And I imagine that some of these strange stares that I’ve found myself receiving, for instance on public transport… That there would perhaps be a lot more of them, if I had not been covered, and that I would therefore be made to feel quite uncomfortable.

There are several other ‘objections’ that some people may put forth against the premise of covering, for a woman. To clarify, firstly: I am trying not to ‘police’ anybody’s Islam, nor claim myself, as a Hijābi, to be, somehow ‘religiously superior’ in any way to fellow Muslim women who do not cover in the same ways. Religion is between you and your Creator; it also has a fundamental ethical dimension to it, and as Muslims we try to love and support others, and think the best of them.

There are certainly some Muslim women who pray, fast, and give charity: they love Allah and His Prophet (S A W), and this religion. They are on their own journeys in life and in faith: just like the rest of us. Perhaps, right now, they only cover their hair and so on in order to pray. These things are between themselves and Allah.

We are not here to somehow ‘look down upon’ any woman who does not cover herself in public, nor ‘force’ her to cover. Although: this sort of attitude of ‘militancy’ is sometimes displayed by certain ‘Liberals’ who insist that Muslim women who cover themselves ‘should’ uncover themselves. Their claims would appear to be that we are: brainwashed, and ‘wrong’. Like we ‘don’t know what’s best for ourselves’, so they must somehow intervene. While: being so fundamentally morally hypocritical. Claiming that those who ‘impose’ the headscarf on us, including the ‘patriarchal institution’ of religion… are infantilising us. That they — those ‘militant’ anti-Hijāb Liberals — somehow ‘know what is best for us’.

They are, at once, people who fundamentally dehumanise us – for example insisting that it’s somehow punishable for a Muslim woman to have her hair and body covered while sitting on the beach. Can’t go to school wearing one. But sometimes they seem to claim to be our ‘saviours’: it’s a whole Netflix trope by now.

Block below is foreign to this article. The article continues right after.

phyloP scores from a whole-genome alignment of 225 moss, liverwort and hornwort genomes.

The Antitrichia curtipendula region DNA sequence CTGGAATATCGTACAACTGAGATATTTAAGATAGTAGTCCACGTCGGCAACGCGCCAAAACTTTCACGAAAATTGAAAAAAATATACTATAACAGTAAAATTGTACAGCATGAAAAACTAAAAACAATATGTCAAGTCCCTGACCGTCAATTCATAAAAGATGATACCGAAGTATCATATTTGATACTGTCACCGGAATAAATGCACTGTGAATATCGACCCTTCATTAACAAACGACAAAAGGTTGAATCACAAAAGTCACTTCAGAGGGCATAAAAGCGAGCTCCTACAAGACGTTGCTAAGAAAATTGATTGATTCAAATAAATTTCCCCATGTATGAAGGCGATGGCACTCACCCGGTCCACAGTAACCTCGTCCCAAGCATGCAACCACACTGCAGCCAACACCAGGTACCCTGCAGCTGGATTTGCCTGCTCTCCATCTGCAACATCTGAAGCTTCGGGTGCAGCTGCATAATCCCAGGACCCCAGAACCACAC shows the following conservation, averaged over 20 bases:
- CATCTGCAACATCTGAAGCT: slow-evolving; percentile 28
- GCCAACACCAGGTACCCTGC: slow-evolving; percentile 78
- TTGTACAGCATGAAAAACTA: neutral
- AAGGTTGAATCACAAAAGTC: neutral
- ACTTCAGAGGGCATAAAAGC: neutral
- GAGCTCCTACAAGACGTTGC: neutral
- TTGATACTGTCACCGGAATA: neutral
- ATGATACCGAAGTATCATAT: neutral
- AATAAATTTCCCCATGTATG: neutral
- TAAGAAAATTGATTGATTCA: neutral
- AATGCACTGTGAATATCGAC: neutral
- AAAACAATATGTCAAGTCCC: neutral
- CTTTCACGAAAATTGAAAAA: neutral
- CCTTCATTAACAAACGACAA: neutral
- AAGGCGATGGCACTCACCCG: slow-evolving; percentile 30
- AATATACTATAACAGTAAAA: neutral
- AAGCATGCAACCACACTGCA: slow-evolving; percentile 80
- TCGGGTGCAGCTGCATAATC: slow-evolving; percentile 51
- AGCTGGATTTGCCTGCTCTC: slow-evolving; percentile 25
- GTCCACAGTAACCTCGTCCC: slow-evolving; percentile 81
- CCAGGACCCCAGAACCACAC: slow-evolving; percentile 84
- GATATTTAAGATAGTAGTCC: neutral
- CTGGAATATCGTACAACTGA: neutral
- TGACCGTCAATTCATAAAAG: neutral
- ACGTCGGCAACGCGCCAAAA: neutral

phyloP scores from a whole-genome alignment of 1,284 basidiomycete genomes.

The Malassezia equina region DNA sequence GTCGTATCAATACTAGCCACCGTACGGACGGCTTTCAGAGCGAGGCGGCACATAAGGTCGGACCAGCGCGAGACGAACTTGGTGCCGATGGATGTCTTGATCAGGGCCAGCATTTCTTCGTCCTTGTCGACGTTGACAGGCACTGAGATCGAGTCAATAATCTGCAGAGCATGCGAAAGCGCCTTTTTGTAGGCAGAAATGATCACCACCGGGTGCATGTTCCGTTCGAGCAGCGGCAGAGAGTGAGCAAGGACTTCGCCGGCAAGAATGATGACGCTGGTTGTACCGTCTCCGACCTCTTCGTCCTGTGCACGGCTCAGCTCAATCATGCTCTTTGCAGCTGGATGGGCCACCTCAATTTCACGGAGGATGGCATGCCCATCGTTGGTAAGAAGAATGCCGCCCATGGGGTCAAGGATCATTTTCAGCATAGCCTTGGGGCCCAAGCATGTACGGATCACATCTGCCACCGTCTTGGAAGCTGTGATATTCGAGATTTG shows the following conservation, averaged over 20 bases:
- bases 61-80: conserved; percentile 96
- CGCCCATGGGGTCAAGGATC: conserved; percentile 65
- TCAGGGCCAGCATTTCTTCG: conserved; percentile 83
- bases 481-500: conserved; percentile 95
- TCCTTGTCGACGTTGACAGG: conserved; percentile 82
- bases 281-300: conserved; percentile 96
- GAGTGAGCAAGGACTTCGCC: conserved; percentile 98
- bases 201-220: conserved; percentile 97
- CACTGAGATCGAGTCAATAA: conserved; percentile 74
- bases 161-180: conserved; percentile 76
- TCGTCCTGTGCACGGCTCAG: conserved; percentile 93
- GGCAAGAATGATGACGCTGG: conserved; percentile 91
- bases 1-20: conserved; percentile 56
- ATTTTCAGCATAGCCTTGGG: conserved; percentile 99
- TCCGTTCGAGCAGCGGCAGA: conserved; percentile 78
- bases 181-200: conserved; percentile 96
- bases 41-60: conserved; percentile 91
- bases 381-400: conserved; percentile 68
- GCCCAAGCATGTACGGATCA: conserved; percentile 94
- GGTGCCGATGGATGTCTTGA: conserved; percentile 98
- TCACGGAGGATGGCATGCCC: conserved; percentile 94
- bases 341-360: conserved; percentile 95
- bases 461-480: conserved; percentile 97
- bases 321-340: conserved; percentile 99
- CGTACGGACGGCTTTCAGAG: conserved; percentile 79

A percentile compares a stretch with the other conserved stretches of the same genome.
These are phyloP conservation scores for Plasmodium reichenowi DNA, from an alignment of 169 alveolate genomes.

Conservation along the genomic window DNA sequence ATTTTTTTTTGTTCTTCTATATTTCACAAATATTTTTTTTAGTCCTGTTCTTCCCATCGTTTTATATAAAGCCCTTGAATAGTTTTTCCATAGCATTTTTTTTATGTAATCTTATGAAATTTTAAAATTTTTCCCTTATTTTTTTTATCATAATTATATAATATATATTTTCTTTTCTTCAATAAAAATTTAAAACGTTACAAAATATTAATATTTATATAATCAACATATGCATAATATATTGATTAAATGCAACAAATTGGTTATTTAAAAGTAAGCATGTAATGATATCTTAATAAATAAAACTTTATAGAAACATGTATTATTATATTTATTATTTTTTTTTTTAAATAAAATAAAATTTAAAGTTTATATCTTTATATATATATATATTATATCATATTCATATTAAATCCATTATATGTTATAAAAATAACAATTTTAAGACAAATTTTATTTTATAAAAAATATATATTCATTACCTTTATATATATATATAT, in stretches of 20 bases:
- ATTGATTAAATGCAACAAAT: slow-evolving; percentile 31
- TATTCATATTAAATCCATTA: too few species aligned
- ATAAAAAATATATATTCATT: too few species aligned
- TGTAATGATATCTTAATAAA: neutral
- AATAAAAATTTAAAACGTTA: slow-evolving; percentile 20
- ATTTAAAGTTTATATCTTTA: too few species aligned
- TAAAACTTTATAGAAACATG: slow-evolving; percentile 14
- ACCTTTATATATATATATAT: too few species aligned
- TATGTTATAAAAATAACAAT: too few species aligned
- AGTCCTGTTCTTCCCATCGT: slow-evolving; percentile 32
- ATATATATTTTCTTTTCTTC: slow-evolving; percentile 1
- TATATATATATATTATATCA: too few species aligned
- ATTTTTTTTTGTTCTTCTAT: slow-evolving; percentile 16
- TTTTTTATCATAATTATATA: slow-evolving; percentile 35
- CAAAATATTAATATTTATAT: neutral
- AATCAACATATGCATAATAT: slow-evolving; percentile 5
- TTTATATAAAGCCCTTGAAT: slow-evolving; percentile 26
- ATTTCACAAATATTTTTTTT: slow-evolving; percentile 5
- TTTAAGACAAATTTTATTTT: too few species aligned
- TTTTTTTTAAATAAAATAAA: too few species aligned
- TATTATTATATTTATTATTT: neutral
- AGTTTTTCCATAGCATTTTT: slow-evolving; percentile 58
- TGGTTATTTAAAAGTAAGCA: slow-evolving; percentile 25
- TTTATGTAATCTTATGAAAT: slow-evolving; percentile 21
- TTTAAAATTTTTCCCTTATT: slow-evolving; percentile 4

Moreover: some may passionately argue that men! Should learn to control themselves, and not stare at, nor approach, women in public.

Allah does instruct men to lower their gazes, in the Qur’an. To control their desires, to not stare lustfully at women.

I also know that men and women have been created differently by God. That men are, naturally, more ‘visual’, more visually and physically inclined, than we women, in general, are. I understand this. This life is a test, for us women, and for men, alike. It can feel like quite a test, for example, for a woman who knows she has beautiful hair… to go ahead and cover it in public. Similarly, it can be quite a test for a man to learn to lower his gaze.

But ultimately: as Muslims, we know that Allah knows His creations best. We do these things for our Lord.

The hijāb, to me, certainly: is something that is important. And, also, in acknowledgement of the facts that this life is a test, and that there ought to be no compulsion in religion

The value of the hijāb… is contingent on the fact of its being something that is not forcefully imposed on a woman. Not for cultural ‘what-will-others-think’ reasons, and not with attitudes of vilifying women, and blaming them for so many societal ills and so forth.

The Hijāb is something that, generally, as a Muslim woman’s religious journey progresses and she feels Īmān grow in her heart: she tends to love, and organically come to. In obedience to her Lord as the One and Only, the Sovereign over her life.

When it comes to people, these days, sometimes aggressively ‘policing’ women’s Hijābs…

A beautiful example from the Sunnah of our beloved Prophet (S A W):

[According to Sahīh Al-Bukhāri, a verified collection of Prophetic narrations…]

When a beautiful woman had approached the Prophet (S A W) in order to ask him a question, one of his companions had been staring at her.

Muhammad (S A W) simply held the chin of his companion, and turned his face, so that he would stop staring at her. Thus: reminding him of his Purpose here, and reminding him to respect the woman.

Muhammad (S A W) was an easy-going, loving man: a mercy to humanity. And he is the human example whom we follow.

He did not ‘chastise’ her on account of her beauty, and nor did he proceed to ‘police’ how well, or ‘not well’, she had been covering herself.

Instead: he had turned his companion’s face. And proceeded to respond, with respect, to the woman’s religious question.